Today, the view out of my office window at the corner of 16th and West Broadway, is simply surreal. It is awe-inspiring because I remember walking these very streets as a child. As the new Director of Youth Development and Education at the Louisville Urban League, I am proud to lead our out of school time programs, serving hundreds of students each week and providing youth with pathways to becoming successful academically, personally, and socially.

I am blessed with the privilege of paying forward the experiences that were given to me by creating and providing engaging programming for the youth in our community. Our primary focus is education as an essential means of empowering our youth with the knowledge, skills, and self-confidence to be
successful in school and life. We offer various youth programs to reach elementary, middle and high school students.

Street Academy and Project Ready are two of our longest running youth education programs. Street Academy is an educational enhancement program that provides academic enrichment, increased social/behavioral skills, and cultural enrichment for fourth and fifth-grade male students in five different Jefferson County Public Schools. Street Academy instruction emphasizes a direct reading curriculum model with literacy enhancements. Additionally, students engage in martial arts and chess instruction to increase discipline and self-resiliency skills.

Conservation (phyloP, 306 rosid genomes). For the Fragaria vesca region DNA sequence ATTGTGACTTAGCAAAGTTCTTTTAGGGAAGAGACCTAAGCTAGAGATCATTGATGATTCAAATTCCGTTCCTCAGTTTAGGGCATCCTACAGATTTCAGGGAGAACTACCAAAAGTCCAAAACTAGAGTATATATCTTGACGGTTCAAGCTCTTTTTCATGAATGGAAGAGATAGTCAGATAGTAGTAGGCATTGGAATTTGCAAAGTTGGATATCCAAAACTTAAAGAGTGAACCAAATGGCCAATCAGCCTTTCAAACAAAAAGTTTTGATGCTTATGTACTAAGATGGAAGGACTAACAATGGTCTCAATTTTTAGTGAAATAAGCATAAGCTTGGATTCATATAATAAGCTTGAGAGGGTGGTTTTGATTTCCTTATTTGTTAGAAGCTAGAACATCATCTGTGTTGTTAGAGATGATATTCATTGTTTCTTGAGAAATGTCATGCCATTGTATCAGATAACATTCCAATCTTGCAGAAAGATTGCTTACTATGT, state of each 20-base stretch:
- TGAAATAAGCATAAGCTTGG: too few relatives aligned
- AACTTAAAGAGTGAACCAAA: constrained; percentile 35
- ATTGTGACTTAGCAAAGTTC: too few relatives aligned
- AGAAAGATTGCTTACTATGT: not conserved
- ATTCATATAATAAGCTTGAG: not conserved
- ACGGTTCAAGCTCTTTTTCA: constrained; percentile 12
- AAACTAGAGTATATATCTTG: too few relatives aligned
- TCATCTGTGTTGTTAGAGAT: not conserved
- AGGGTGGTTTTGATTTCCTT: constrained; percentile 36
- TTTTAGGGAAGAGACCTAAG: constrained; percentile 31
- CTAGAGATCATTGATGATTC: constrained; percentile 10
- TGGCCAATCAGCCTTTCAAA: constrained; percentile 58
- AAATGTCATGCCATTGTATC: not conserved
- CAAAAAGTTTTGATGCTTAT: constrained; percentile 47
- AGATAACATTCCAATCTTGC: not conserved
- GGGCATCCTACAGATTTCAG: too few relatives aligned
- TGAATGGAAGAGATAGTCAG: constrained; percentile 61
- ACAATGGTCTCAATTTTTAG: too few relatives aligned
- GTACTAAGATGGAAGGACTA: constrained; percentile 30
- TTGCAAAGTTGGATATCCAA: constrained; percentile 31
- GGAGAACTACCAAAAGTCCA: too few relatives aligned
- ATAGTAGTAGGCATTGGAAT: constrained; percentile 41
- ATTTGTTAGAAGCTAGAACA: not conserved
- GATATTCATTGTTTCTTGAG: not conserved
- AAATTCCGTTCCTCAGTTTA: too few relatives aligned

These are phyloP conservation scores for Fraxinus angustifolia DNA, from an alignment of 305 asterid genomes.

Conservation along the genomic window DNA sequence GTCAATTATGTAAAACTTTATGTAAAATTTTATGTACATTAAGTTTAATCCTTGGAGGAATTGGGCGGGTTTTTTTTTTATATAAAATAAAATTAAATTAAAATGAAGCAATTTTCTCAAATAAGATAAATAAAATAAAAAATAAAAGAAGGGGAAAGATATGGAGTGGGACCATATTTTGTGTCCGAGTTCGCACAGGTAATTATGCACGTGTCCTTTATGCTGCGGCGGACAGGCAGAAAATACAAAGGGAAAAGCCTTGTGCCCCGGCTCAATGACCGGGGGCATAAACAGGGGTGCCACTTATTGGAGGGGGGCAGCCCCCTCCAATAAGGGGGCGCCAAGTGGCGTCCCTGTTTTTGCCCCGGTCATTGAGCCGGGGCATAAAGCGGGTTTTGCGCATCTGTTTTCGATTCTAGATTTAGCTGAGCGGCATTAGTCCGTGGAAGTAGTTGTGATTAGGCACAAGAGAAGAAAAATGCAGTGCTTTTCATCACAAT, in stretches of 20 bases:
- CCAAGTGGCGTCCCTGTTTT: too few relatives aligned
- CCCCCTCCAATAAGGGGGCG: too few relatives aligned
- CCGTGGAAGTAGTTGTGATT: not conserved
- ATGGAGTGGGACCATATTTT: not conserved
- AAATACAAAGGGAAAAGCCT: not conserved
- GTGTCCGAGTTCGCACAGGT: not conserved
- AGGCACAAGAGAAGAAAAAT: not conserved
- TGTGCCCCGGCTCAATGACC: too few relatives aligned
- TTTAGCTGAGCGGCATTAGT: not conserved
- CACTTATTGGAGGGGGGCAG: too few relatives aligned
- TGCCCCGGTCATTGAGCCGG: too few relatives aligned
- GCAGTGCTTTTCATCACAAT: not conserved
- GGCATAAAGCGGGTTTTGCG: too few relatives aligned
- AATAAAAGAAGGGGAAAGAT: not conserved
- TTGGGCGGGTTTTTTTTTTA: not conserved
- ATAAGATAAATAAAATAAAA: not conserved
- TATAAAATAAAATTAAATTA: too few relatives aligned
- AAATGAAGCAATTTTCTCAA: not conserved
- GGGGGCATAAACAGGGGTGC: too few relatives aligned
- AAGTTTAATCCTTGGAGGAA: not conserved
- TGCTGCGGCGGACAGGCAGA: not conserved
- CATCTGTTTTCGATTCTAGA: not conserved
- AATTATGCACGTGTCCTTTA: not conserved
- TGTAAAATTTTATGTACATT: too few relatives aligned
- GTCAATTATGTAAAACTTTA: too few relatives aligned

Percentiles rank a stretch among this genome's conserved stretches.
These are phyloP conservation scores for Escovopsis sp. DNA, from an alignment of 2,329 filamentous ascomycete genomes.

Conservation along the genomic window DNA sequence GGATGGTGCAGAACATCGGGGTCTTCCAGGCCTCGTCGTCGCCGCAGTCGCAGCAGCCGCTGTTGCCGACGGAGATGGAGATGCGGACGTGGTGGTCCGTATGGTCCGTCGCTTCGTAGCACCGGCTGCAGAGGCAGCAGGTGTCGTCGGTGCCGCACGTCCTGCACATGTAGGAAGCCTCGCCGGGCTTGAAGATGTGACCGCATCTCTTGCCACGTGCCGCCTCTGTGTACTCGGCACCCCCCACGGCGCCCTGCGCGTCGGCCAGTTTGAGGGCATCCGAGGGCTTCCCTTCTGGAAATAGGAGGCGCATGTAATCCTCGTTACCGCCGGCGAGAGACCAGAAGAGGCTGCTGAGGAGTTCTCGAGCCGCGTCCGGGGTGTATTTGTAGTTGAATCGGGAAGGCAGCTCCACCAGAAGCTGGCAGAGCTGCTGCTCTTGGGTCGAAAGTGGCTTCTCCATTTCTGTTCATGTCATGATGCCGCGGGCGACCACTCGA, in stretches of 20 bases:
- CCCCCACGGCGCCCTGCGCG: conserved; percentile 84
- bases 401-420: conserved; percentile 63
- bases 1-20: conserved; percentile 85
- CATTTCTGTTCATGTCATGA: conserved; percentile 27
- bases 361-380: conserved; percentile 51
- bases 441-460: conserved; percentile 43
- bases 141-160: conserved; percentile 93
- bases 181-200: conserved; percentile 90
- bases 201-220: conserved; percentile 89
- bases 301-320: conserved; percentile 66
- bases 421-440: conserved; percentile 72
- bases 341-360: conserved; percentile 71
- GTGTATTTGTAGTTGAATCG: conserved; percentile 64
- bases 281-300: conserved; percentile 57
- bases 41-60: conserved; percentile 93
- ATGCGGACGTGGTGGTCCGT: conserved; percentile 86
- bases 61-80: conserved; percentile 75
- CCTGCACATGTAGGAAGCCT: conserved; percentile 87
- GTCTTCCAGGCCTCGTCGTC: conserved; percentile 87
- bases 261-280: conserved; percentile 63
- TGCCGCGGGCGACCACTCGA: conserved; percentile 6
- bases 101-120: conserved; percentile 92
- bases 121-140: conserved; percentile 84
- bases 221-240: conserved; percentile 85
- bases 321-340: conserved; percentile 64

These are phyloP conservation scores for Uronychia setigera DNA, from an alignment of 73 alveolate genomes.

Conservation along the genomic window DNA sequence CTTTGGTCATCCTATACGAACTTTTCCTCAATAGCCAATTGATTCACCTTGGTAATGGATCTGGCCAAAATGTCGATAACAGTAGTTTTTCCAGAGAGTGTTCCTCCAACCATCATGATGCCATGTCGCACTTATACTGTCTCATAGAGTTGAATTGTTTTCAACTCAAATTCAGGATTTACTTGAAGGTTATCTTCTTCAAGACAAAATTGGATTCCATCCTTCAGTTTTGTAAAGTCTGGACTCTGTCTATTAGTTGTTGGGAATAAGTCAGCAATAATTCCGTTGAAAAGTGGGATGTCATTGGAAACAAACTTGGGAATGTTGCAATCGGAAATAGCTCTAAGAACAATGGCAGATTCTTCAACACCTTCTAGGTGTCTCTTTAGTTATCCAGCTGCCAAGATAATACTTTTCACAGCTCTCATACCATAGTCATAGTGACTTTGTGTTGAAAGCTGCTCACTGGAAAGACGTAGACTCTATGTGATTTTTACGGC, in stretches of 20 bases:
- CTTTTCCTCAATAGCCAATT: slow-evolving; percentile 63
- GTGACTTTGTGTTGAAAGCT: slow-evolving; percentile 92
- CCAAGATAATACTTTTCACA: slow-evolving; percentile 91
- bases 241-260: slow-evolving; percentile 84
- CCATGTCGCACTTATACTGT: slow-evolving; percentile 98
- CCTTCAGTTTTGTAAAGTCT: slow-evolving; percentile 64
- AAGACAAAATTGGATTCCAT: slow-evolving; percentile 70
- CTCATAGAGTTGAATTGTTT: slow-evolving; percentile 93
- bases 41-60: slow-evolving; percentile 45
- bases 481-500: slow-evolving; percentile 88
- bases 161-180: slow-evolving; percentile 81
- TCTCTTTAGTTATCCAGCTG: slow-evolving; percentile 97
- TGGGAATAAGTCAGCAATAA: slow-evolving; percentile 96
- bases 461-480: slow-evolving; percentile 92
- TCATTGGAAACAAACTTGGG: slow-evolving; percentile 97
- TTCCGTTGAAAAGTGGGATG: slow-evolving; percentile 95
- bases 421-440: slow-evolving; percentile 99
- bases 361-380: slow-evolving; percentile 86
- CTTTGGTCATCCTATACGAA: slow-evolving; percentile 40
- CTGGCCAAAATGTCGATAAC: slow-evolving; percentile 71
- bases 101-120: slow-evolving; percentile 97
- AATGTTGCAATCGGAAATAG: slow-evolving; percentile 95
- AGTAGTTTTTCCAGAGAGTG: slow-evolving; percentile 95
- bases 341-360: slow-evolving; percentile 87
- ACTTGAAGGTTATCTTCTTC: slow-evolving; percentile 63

Project Ready prepares students for a successful transition from high school to college. The program focuses on college and career exploration, academic enrichment and leadership development. Students that participate in Project Ready graduate from high school “college-ready” and are equipped with the life skills and tools that support success in college and beyond.

Two of our newer youth program offerings are G.L.O.W. (Girls League of the West) and L.Y.R.I.C.S. (Louisville Youth Resisting Injustice & Changing Systems). G.L.O.W. provides workshops geared towards empowering black girls in middle school to motivate, liberate and celebrate themselves. L.Y.R.I.C.S. provides a space for high school students to discuss the relationships between elements of hip-hop culture and social justice, and how various social sciences have historically affected communities of color.